by Mary Tuma
Religious-right led misinformation filled council chambers during a hearing about a proposed LGBT non-discrimination ordinance.
Expected for a vote early next month, the NDO protects gay, lesbian, bisexual and transgender residents from discrimination in hiring and firing, public accommodations, fair housing, city employment, contracts and board appointments by adding sexual orientation and gender identity (and veteran status) to the city code. The hearing was one of many over the past few months that drew heated opposition and support from both sides of the debate.
Lately, the ordinance has been generating a lot of attention from conservative media outlets that don’t seem to be reporting all the facts. Snippets of the wave of misinformation purported by national right-wing news organizations, including Fox News, popped up during the hearing. For instance, claims that the NDO would violate freedom of speech and erode religious liberties abounded. But those assertions aren’t based in reality
For one, the ordinance makes specific exemptions for religious organizations. Additionally, the section causing the right wing to cry free speech violations was removed. Bill architect District 1 council member Diego Bernal has since omitted a provision that would prohibit anyone who has in "word or deed" opposed homosexuality from serving in public office or obtaining city contracts. (And the clause itself was already in the municipal books for years.) It seems like U.S. Sen. Ted Cruz may not have gotten the memo, though. Cruz got in on the bashing from afar. In a statement released Wednesday, Cruz wrote, "any attempt to bar an individual from public service based on a personal religious conviction is contrary to the liberties guaranteed us under our constitution and should be emphatically opposed." That part, once again, doesn't exist.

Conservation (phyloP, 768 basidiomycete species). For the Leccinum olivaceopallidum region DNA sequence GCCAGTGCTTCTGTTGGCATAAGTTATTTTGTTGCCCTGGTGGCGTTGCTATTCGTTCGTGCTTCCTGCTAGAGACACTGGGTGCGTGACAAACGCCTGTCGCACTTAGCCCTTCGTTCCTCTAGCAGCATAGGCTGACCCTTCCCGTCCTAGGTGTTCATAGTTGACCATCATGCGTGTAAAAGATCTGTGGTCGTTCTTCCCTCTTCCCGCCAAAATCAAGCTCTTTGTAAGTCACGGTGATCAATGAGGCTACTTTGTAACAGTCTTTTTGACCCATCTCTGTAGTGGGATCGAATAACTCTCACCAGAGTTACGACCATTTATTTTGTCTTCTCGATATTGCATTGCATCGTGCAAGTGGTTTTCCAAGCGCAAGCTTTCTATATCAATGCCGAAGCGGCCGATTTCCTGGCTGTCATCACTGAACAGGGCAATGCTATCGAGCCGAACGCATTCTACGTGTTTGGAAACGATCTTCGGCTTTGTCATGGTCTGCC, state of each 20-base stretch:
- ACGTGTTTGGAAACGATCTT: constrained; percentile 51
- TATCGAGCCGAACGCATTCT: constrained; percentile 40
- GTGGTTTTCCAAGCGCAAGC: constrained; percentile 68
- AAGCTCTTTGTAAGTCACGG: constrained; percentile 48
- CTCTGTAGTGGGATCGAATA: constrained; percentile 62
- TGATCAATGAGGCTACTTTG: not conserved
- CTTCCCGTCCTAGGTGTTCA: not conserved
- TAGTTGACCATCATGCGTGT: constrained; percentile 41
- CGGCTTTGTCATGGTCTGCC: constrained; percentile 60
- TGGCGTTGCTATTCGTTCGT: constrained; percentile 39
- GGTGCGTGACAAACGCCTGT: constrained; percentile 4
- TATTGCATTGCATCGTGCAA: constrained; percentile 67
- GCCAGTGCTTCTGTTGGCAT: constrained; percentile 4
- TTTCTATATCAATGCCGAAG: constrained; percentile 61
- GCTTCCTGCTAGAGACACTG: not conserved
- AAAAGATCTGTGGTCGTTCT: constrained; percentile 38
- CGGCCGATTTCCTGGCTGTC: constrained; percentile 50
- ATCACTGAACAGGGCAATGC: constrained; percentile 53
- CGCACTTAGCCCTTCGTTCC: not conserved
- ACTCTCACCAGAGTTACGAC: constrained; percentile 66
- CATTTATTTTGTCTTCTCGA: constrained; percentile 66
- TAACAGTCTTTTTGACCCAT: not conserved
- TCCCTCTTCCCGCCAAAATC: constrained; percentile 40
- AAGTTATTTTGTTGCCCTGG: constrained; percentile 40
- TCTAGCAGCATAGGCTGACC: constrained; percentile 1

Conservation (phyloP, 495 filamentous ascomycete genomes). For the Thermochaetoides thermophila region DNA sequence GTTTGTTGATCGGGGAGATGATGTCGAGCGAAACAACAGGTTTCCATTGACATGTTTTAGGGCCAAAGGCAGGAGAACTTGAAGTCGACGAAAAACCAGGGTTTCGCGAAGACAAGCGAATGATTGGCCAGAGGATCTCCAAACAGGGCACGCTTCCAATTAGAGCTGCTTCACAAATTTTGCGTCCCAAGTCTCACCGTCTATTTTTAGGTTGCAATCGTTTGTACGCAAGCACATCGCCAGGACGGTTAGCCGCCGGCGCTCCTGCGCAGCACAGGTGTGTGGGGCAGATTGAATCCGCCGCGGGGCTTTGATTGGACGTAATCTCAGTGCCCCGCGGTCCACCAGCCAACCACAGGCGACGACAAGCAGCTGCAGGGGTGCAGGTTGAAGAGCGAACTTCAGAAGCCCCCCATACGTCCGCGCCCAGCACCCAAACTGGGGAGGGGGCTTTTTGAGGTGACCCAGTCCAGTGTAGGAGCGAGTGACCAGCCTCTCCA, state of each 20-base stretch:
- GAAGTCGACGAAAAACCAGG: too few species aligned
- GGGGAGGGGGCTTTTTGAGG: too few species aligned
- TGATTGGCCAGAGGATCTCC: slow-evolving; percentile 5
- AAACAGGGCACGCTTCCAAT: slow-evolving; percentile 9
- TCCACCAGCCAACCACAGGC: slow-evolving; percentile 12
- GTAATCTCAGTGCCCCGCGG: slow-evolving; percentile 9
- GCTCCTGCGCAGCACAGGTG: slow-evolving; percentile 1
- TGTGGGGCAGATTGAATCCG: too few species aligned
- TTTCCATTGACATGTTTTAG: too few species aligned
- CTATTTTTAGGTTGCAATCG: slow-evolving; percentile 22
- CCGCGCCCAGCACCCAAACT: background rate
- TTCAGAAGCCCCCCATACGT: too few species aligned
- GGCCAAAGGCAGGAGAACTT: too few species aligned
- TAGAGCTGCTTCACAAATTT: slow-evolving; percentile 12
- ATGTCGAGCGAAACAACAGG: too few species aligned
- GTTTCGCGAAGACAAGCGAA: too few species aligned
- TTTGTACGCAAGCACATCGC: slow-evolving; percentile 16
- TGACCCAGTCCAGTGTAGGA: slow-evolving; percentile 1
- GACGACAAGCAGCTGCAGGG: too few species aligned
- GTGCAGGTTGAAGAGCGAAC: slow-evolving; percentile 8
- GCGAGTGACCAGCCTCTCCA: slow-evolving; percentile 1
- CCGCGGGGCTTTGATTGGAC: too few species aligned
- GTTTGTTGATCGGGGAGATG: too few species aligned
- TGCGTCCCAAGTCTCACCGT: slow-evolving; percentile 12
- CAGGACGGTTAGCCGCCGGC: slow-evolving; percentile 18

The anti-LGBT activists persisted with the spin, with one testifier saying “when you give preference to one group, you automatically take it away from another.” But again, that doesn’t follow the facts. The NDO, a measure enacted in comparable metro cities like Austin and Dallas, simply places LGBT residents on the same footing as other residents– there is no preferential treatment. And lastly, claims that the NDO is just an attempt to “legalize same-sex marriage” can’t be taken seriously– the NDO nowhere deals with, references or even mentions marriage.
And those were the semi-logical arguments. Some anti-LGBT rights testifiers alleged machinations from "elitist government control over people's lives" to brainwashing Pre-K students with transgender curriculum. And there was the perennial conflation of pedophiles with members of the LGBT community– an argument gay rights activists
Donning red shirts in solidarity, LGBT rights supporters who had to sit through the borderline malicious accusations from the opposition, asked council to, “vote on the right side of history,” and channeled instances of how religion has been used to justify inequality throughout time. Not voting for the ordinance “would be like saying we don’t serve your kind here,” said one testifier.
A possible vote on the controversial ordinance is expected for Sept. 5.